Author J. R. R. Tolkien created many languages for his Elves, which eventuated in the creation of a mythology (expounded in his books), complete with races, to speak the tongues he had constructed. His interest was primarily philological, and he said his stories grew out of his languages. The languages were the first thing Tolkien created for his mythos, starting with what he originally called "Qenya", the first primitive form of Elvish. This was later called Quenya (High-elven) and is one of the two most complete of Tolkien's languages (the other being Sindarin, or Grey-elven). The phonology, vocabulary and grammar of Quenya and Sindarin are strongly influenced by Finnish and Welsh, respectively. In addition to these two, he also created several other (partially derived) languages. In addition to Tolkien's original lexicon, many fans have contributed words and phrases, attempting to create a language that was fully usable in reality.
Since Tolkien, others have invented Elvish languages in their own fiction. Several borrow sounds and forms (or even whole words) from Tolkien's Elvish languages, especially Quenya, while others are quite distinct.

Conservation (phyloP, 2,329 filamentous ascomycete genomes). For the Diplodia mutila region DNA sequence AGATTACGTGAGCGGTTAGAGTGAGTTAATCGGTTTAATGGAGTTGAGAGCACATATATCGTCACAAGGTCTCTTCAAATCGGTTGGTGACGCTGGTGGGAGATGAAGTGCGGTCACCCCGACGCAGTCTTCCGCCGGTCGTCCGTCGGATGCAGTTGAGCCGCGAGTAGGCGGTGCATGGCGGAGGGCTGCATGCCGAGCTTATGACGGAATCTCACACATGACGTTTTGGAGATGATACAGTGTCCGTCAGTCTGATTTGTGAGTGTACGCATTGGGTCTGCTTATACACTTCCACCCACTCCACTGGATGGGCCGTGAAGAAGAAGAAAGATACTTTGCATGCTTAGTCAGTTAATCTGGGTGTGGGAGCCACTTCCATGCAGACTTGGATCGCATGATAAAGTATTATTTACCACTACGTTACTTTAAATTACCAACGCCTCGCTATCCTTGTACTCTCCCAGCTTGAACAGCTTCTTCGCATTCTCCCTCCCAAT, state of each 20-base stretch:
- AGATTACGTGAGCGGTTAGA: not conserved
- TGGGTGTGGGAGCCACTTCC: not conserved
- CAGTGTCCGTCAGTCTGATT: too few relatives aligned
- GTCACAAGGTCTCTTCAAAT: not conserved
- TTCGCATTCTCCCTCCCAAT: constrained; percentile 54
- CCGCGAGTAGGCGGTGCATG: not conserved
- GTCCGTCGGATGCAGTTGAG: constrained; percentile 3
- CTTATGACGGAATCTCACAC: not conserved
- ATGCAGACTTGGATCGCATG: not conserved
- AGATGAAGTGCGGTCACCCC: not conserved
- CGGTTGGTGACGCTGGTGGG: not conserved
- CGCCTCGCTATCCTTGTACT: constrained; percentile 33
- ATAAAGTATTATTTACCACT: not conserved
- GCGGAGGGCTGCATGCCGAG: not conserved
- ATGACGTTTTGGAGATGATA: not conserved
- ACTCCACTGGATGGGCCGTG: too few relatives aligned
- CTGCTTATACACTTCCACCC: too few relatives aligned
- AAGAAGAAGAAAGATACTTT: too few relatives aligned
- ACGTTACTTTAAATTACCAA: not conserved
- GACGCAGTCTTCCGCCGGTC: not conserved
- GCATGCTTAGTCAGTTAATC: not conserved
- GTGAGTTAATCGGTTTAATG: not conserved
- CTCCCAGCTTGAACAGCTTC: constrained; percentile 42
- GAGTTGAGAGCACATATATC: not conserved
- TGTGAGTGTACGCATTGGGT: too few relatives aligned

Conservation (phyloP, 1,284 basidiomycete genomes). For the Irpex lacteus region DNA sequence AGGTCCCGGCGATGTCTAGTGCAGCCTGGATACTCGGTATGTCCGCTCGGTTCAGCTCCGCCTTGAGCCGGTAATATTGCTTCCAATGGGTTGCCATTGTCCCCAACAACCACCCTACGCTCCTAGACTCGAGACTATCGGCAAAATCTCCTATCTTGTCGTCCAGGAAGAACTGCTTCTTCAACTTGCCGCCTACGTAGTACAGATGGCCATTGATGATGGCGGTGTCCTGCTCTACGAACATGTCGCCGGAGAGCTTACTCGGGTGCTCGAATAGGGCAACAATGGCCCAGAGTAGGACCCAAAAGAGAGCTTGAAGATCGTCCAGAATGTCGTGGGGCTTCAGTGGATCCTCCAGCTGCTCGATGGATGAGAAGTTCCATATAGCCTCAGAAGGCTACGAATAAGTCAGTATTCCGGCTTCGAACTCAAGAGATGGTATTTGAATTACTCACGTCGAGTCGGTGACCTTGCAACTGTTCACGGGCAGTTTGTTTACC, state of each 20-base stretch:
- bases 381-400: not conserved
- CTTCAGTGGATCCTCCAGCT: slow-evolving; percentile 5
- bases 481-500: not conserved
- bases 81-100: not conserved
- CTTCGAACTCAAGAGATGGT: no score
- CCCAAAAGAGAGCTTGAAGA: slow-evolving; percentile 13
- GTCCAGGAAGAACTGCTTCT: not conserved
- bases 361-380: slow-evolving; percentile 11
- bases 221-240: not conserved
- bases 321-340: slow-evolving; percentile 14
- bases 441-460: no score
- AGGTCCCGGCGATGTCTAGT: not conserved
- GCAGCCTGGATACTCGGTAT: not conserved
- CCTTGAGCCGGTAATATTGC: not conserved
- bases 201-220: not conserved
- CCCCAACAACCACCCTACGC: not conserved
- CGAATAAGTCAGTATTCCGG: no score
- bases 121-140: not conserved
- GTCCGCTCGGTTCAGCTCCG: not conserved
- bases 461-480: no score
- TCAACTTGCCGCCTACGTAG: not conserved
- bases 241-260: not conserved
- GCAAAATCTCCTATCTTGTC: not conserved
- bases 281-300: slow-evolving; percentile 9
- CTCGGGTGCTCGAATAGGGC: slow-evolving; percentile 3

Elven, The language of RuneScape's Elves, is basically Welsh with a slight twist.
The Ancient Language The language of the elves in Eragon. Also used by the riders and other magic users to cast spells. Was the language of the now extinct Grey Folk. One cannot lie in the Ancient Language and is bound by what one says in it.
Elven, the language of the surface Elves of Dungeons & Dragons (of which there are several dialects including Ssamath of the Drow, which drow use in conjunction with Deep Speech).
^Solopova, Elizabeth (2009), Languages, Myths and History: An Introduction to the Linguistic and Literary Background of J.R.R. Tolkien's Fiction, New York City: North Landing Books, "Invented Languages", ISBN 0-9816607-1-1